The Obama administration will give consumers who were uninsured last year a second chance to sign up for health-care coverage through the federally-run health care exchanges.
Open enrollment on the Obamacare exchanges officially ended on Sunday. But the administration will allow those who didn’t have coverage in 2014 – and now have to pay the individual mandate penalty for the first time – to sign up on Healthcare.gov between March 15 and April 30.“We recognize that this is the first tax filing season where consumers may have to pay a fee or claim an exemption for not having health insurance coverage,” said Marilyn Tavenner, administrator of the Centers for Medicare and Medicaid Services. “Our priority is to make sure consumers understand the new requirements to enroll in health coverage and to provide those who were not aware or did not understand the requirement with an opportunity to enroll in affordable coverage this year.”
The special enrollment period will only be available to individuals living in the 37 states whose insurance exchanges are run by the federal government. Consumers can sign up if they were subject to the individual mandate in 2014 for not having coverage—the first year that the penalty took effect—and only realized this when they filed their taxes this year.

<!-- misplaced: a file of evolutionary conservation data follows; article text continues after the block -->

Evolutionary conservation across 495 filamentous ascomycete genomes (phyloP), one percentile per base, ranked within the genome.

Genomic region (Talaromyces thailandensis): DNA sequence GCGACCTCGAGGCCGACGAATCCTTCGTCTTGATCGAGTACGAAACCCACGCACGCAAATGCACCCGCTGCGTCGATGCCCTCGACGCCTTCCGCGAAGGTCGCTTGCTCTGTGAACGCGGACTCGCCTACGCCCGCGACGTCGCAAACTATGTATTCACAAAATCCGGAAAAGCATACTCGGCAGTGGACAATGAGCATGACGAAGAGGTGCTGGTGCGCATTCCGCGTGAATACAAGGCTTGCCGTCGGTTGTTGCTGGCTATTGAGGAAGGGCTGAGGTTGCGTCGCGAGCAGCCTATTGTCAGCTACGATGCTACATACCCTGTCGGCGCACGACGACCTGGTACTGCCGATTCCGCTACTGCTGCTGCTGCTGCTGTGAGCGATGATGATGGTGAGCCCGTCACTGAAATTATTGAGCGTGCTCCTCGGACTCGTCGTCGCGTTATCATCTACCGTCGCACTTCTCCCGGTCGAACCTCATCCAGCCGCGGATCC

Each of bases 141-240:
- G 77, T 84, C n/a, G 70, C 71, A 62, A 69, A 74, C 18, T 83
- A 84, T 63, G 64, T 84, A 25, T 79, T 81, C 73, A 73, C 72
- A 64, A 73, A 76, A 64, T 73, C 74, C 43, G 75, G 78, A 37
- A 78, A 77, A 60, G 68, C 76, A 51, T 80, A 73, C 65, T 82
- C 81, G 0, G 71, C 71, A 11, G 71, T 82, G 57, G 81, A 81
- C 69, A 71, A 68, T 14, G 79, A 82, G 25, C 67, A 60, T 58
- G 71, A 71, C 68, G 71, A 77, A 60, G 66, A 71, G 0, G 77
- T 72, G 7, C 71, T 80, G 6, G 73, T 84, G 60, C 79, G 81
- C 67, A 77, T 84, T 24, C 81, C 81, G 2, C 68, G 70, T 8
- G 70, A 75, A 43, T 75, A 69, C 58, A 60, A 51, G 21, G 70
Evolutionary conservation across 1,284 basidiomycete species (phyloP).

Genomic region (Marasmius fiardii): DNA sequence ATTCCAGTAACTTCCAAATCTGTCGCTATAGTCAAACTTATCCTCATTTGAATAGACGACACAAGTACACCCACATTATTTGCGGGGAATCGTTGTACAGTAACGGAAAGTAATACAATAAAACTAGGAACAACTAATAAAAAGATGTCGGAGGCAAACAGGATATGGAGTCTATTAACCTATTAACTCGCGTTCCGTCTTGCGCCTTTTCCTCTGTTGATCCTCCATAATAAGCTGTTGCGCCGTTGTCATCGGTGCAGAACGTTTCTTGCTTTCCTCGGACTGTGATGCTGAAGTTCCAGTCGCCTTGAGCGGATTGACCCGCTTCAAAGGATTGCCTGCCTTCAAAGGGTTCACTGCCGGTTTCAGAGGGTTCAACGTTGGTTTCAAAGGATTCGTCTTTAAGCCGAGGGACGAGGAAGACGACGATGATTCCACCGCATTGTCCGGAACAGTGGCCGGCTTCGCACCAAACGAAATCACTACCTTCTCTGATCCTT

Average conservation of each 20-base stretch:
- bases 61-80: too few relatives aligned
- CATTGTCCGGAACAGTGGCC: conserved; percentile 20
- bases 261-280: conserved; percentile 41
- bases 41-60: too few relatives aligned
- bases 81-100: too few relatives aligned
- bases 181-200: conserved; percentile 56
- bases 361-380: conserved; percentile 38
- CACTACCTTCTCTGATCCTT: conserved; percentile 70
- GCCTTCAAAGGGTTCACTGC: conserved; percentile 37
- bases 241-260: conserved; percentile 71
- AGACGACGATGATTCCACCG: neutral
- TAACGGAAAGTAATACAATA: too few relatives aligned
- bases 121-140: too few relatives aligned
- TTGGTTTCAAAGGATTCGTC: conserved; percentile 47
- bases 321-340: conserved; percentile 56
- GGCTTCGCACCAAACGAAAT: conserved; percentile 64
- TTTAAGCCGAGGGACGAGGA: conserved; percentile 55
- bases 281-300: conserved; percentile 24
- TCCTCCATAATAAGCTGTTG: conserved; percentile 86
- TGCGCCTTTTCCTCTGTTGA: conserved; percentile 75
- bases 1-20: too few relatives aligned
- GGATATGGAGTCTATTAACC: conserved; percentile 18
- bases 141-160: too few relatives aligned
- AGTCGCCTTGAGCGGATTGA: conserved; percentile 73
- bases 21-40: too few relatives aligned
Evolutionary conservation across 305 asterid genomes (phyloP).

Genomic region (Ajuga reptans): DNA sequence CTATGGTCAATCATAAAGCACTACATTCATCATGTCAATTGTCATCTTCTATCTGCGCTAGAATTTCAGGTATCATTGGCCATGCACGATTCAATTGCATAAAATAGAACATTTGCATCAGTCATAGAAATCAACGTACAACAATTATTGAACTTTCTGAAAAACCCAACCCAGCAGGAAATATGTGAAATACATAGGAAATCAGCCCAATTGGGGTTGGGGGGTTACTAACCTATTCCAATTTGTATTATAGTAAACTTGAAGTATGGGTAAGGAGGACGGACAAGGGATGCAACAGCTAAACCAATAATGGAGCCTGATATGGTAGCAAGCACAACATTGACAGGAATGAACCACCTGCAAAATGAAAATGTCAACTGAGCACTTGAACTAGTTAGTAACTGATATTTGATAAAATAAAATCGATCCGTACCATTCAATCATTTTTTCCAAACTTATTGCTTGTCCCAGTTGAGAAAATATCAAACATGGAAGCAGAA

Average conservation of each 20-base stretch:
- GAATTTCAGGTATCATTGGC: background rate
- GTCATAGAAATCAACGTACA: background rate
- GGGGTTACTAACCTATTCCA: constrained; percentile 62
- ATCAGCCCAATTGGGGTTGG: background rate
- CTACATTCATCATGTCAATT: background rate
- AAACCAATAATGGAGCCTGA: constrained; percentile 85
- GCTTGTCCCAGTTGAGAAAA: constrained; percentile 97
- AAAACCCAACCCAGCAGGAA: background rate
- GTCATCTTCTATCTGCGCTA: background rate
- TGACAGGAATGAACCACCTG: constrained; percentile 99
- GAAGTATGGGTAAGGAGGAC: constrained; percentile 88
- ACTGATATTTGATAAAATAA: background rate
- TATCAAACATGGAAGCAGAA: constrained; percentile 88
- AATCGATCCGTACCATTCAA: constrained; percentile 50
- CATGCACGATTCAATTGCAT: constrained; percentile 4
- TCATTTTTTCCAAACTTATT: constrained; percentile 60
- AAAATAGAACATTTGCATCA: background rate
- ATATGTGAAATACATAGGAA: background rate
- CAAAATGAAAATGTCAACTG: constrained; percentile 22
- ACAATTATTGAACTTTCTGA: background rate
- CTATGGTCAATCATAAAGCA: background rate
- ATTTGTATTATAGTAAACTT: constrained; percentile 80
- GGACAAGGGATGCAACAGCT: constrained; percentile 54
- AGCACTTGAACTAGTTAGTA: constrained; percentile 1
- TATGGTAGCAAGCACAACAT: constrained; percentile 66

More than 11 million Americans have already signed up or re-enrolled in 2015 coverage through the exchanges, the administration reported earlier.
The individual mandate took effect in 2014, but many Americans may only become aware of the penalties for being uninsured when they file their taxes in the first months of 2015, after open enrollment has officially closed.
Last year, the penalty for lacking adequate health coverage was $95 per person or 1% of their yearly household income, whichever is greater, with a maximum penalty of $2,448. In 2015, the penalties go up to $325 per person or 2% of yearly household income.
The administration also said Friday that about 800,000 Americans using Healthcare.gov received erroneous tax information and should delay filing their taxes until they get corrected information, according to NBC News.